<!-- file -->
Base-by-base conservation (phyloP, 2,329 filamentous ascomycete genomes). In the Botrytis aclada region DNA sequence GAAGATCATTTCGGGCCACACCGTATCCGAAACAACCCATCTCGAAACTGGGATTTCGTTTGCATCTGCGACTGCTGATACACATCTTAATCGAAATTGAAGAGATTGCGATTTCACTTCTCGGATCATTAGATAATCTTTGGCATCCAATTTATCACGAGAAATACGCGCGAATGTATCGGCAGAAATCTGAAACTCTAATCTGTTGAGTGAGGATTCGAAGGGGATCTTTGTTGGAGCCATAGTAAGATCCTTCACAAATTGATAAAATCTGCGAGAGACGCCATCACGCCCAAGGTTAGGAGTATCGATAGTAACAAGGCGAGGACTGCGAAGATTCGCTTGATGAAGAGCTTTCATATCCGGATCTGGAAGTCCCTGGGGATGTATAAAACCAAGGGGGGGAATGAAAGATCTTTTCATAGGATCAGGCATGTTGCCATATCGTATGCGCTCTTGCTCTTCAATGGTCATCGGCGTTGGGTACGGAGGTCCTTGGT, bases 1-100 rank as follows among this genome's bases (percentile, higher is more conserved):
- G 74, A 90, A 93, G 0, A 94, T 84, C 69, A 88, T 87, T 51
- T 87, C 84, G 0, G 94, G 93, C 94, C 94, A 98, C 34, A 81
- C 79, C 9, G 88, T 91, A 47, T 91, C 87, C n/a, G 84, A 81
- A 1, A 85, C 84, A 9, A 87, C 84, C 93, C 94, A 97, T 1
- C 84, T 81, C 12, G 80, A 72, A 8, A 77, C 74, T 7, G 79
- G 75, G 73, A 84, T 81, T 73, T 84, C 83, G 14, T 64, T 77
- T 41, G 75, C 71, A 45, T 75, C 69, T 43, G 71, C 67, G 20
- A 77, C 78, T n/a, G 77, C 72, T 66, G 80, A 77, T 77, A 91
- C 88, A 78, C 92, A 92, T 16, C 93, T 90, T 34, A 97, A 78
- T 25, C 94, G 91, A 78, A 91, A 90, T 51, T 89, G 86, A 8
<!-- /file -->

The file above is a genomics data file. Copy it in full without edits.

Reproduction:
Base-by-base conservation (phyloP, 2,329 filamentous ascomycete genomes). In the Botrytis aclada region DNA sequence GAAGATCATTTCGGGCCACACCGTATCCGAAACAACCCATCTCGAAACTGGGATTTCGTTTGCATCTGCGACTGCTGATACACATCTTAATCGAAATTGAAGAGATTGCGATTTCACTTCTCGGATCATTAGATAATCTTTGGCATCCAATTTATCACGAGAAATACGCGCGAATGTATCGGCAGAAATCTGAAACTCTAATCTGTTGAGTGAGGATTCGAAGGGGATCTTTGTTGGAGCCATAGTAAGATCCTTCACAAATTGATAAAATCTGCGAGAGACGCCATCACGCCCAAGGTTAGGAGTATCGATAGTAACAAGGCGAGGACTGCGAAGATTCGCTTGATGAAGAGCTTTCATATCCGGATCTGGAAGTCCCTGGGGATGTATAAAACCAAGGGGGGGAATGAAAGATCTTTTCATAGGATCAGGCATGTTGCCATATCGTATGCGCTCTTGCTCTTCAATGGTCATCGGCGTTGGGTACGGAGGTCCTTGGT, bases 1-100 rank as follows among this genome's bases (percentile, higher is more conserved):
- G 74, A 90, A 93, G 0, A 94, T 84, C 69, A 88, T 87, T 51
- T 87, C 84, G 0, G 94, G 93, C 94, C 94, A 98, C 34, A 81
- C 79, C 9, G 88, T 91, A 47, T 91, C 87, C n/a, G 84, A 81
- A 1, A 85, C 84, A 9, A 87, C 84, C 93, C 94, A 97, T 1
- C 84, T 81, C 12, G 80, A 72, A 8, A 77, C 74, T 7, G 79
- G 75, G 73, A 84, T 81, T 73, T 84, C 83, G 14, T 64, T 77
- T 41, G 75, C 71, A 45, T 75, C 69, T 43, G 71, C 67, G 20
- A 77, C 78, T n/a, G 77, C 72, T 66, G 80, A 77, T 77, A 91
- C 88, A 78, C 92, A 92, T 16, C 93, T 90, T 34, A 97, A 78
- T 25, C 94, G 91, A 78, A 91, A 90, T 51, T 89, G 86, A 8